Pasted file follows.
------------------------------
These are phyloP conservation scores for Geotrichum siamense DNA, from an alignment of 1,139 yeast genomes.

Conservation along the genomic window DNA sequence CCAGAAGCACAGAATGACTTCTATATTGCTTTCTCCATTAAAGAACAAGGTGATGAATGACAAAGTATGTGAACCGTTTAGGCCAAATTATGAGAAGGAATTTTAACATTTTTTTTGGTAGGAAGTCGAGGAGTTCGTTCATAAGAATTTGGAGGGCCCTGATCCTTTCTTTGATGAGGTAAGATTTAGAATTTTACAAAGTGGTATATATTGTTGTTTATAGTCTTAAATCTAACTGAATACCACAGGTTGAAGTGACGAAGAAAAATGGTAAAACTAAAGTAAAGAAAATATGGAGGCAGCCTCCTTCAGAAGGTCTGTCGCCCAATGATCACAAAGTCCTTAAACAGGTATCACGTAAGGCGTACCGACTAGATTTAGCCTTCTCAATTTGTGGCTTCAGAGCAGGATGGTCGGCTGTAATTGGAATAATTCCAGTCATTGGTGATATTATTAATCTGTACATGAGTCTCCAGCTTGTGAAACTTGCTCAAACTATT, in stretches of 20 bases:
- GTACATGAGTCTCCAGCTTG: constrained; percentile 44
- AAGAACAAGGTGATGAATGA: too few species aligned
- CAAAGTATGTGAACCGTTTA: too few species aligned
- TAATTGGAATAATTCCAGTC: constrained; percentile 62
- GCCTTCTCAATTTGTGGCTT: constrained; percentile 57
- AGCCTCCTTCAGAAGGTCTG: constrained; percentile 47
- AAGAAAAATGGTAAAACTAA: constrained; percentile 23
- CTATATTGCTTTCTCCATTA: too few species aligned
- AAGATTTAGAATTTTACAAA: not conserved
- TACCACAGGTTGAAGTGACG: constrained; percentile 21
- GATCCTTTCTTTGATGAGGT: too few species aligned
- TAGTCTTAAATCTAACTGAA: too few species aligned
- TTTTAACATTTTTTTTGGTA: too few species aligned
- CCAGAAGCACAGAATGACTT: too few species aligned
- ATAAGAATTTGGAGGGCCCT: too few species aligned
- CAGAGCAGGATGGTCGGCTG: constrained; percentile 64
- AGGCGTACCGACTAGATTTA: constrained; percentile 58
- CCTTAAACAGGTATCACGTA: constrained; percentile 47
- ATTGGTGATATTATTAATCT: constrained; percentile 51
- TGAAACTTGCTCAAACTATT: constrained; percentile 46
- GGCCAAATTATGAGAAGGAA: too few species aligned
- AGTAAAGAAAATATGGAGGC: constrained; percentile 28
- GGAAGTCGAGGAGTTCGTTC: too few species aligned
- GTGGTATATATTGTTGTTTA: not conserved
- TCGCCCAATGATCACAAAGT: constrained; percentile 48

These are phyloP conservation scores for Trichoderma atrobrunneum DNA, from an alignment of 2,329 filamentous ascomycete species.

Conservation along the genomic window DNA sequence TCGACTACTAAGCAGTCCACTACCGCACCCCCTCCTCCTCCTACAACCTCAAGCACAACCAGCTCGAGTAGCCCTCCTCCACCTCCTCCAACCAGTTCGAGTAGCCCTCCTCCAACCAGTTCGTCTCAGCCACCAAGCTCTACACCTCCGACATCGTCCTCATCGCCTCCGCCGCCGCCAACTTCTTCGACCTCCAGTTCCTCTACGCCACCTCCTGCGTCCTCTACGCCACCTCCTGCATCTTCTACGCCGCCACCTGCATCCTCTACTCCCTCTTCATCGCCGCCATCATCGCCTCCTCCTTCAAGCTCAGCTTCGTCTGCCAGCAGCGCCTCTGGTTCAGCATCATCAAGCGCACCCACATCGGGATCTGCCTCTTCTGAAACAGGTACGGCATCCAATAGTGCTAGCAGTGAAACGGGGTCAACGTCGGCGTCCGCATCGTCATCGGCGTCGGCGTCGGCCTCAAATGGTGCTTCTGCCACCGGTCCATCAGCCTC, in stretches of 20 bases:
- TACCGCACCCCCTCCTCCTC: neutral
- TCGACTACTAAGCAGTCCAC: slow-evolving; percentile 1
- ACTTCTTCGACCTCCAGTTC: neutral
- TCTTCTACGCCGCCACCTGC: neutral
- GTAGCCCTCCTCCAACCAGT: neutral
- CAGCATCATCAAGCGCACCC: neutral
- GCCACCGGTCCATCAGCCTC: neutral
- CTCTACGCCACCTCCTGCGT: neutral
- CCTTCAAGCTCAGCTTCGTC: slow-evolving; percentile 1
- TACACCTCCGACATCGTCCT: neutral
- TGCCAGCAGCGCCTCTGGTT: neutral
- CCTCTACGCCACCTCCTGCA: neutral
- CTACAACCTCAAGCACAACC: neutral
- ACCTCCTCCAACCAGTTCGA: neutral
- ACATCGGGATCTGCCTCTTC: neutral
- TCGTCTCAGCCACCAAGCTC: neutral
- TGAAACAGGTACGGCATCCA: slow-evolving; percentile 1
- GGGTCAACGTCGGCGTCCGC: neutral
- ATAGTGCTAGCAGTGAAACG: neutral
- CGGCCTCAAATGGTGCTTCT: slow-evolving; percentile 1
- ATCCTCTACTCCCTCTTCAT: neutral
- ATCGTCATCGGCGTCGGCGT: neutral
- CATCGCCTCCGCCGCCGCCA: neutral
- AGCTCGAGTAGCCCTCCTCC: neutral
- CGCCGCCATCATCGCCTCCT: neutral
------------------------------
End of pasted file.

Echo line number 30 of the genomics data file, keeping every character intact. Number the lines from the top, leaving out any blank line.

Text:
- TACCGCACCCCCTCCTCCTC: neutral